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2009-02-20 - 13:05:00 - by AlisonW - Topic: Transport: Bus |

I want to write about something that affects most of us at one time or another, especially those of us who live in towns and cities where the use of public transport is effectively mandated by the costs of parking or congestion zone charges. Queueing for buses.

It all seems so simple; walk to your nearest omnibus halt, wait for transport to arrive, depart for your destination in relative comfort with someone else to worry about traffic and no need to drive around in circles looking for a vacant non-resident's parking bay. Yet instead we regularly have the issue of 'time investment' in waiting for the bus that seems to never arrive.

I had such an experience this morning. Just as I reached the far end of my road and was about to go through the gate onto the main road where the local bus stop is a few yards away, a 214 bus pulled away into the light traffic (thank goodness for half-term when the roads are - comparatively - empty.

For some reason, I looked at the timetable affixed to the bus stop to confirm what I already know, which is that at that time of a weekday there is due to be a service along every six to ten minutes. Now were I to walk to the next stop I would have the additional choice of a C2 bus, however the time it would take me to walk down the hill to that next stop would also be around six to ten minutes. So there is the question. Does one expend the energy to walk to the next stop – and risk that a bus on my chosen route might arrive before I arrive at the next stop, in which case I would miss it – or wait for the estimated same period of time where I am. Further, of course, even if I was to walk on to the start of the C2 route there is no guarantee that there would be a bus on that route leaving before the 214 I actually want anyway.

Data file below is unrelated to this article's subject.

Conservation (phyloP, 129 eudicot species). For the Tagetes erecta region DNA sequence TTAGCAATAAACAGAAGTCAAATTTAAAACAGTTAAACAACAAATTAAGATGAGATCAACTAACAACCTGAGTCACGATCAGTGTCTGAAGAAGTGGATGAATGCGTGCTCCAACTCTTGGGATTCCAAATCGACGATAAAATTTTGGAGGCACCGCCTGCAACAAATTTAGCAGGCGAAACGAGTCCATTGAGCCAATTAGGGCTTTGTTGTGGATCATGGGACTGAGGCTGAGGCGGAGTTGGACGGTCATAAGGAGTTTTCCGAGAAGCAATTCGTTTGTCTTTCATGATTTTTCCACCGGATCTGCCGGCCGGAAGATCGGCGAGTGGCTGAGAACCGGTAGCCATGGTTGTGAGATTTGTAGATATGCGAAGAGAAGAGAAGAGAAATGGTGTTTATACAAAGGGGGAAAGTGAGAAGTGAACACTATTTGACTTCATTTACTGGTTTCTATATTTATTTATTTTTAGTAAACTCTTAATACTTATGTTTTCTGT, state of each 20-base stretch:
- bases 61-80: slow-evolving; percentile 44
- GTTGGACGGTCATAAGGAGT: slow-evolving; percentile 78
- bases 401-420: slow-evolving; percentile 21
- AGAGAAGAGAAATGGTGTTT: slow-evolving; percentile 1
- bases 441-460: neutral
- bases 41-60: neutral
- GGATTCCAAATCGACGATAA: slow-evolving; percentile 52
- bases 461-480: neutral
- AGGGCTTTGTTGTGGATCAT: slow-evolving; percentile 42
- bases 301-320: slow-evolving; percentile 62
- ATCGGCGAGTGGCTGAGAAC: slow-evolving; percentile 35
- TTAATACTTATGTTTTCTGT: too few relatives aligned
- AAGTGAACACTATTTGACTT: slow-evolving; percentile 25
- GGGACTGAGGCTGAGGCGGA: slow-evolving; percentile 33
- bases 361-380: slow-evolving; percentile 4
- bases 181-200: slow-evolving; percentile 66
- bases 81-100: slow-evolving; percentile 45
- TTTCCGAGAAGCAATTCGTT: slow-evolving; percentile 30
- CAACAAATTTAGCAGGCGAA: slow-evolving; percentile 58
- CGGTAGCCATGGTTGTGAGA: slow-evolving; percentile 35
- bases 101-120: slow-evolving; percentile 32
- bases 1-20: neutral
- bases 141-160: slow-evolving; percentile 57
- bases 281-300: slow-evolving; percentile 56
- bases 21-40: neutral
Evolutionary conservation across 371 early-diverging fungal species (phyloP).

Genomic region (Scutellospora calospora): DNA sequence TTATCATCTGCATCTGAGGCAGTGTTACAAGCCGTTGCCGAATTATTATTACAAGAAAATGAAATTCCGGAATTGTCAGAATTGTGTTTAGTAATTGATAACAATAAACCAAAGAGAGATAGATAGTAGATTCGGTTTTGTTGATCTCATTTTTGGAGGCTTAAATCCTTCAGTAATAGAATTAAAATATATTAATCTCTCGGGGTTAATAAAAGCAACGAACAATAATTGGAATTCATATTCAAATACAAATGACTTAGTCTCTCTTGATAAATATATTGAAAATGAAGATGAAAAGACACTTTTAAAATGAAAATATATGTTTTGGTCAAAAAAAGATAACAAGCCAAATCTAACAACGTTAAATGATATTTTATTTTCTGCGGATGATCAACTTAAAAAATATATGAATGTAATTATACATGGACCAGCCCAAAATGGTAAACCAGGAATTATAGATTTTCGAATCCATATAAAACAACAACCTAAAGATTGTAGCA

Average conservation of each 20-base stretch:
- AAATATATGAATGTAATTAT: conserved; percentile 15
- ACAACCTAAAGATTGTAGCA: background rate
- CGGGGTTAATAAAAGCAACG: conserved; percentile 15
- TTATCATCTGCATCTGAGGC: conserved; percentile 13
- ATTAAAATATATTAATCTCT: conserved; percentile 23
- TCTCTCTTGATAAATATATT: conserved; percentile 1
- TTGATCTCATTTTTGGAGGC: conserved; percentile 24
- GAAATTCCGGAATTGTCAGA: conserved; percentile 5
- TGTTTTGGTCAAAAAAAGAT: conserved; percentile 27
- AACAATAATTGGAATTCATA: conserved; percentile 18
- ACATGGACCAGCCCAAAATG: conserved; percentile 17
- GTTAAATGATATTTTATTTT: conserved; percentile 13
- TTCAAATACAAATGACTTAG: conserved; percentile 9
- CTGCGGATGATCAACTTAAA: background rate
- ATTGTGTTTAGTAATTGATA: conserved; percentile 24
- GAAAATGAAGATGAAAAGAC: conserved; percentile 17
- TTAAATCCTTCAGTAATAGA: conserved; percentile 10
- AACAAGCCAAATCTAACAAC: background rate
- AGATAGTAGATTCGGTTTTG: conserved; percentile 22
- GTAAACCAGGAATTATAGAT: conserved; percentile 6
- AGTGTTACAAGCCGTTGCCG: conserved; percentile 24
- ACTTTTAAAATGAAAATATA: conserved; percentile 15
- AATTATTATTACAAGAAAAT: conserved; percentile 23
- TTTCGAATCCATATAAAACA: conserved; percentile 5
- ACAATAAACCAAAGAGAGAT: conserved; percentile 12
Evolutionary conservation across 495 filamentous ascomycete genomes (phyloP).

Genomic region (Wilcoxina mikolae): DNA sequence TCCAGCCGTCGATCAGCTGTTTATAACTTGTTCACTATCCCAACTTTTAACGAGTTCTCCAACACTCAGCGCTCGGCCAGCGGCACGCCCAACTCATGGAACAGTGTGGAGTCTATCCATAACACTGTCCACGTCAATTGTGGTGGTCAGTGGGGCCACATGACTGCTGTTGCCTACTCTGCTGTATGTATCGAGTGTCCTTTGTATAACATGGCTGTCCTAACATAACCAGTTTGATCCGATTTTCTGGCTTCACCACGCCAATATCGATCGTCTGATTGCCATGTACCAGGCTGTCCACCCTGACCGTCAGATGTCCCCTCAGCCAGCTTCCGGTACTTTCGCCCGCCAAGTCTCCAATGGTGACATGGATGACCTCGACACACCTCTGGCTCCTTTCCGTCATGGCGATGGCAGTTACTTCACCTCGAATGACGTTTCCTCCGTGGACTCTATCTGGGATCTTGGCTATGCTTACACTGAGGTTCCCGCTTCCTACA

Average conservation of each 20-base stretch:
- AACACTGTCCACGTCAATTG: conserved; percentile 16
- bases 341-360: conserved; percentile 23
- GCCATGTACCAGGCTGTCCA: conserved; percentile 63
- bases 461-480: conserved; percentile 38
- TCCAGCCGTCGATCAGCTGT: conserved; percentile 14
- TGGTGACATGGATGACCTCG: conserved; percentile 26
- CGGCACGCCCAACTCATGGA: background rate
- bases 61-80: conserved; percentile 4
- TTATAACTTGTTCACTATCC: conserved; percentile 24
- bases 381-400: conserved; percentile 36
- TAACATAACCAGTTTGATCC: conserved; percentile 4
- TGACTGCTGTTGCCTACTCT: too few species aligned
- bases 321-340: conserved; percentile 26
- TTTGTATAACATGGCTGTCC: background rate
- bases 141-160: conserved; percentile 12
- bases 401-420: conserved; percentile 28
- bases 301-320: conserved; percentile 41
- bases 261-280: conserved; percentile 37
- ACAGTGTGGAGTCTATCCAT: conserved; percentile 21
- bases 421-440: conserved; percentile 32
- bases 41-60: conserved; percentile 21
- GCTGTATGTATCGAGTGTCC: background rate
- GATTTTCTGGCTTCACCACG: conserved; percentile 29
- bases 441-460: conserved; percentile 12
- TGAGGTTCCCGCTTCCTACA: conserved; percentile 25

So I wait.

Ten minutes pass, and another would-be passenger arrives. She asks me have I been waiting long and I tell her I watched the previous service leave at 9:20am. Another person arrives a few minutes later, then another and another and eventually there are eight of us standing around looking slightly lost. We note one bus climb the hill on the other side and a momentary hope that means one might be on the way down, but hopes are dashed as one fails to appear.

At twenty-eight minutes after my arrival a single-deck red blob appears in the distance and is quickly recognised as a 214 bus and - thankfully - it doesn't have a 'Not in Service' sign displayed. We all heave a sigh of relief and climb aboard once it reaches the stop. One woman asks why the long delay but I just take a seat, knowing it is rarely the fault of the driver personally.

Arriving in Camden to change to the 88 I again wait for quite a while. By one hour after I arrived at the initial bus stop I am still standing at the stop. Now another four 214s pass me, starting some four minutes after I arrived there! Then the Countdown display shows an 88 is due in ten minutes. Hooray! We watch the countdown 10-9-8-8-8-6-4-2-Due! but no bus comes and the service 'disappears' from the display. Plenty of services on other routes, but no 88. The, without warning, an 88 is shown as the next service to arrive and, then, finally, eventually, it appears.

This sort of event always begs the question though; to wait or to walk? If I'd started walking when I watched the first bus pull away would I have arrived at my destination an hour earlier than I eventually did? Or would sod's law have meant that I would have seen further buses pass me while I attempted to arrive at the next stop? At what point does the time 'invested' in waiting become worthless?

Should I get a bicycle?

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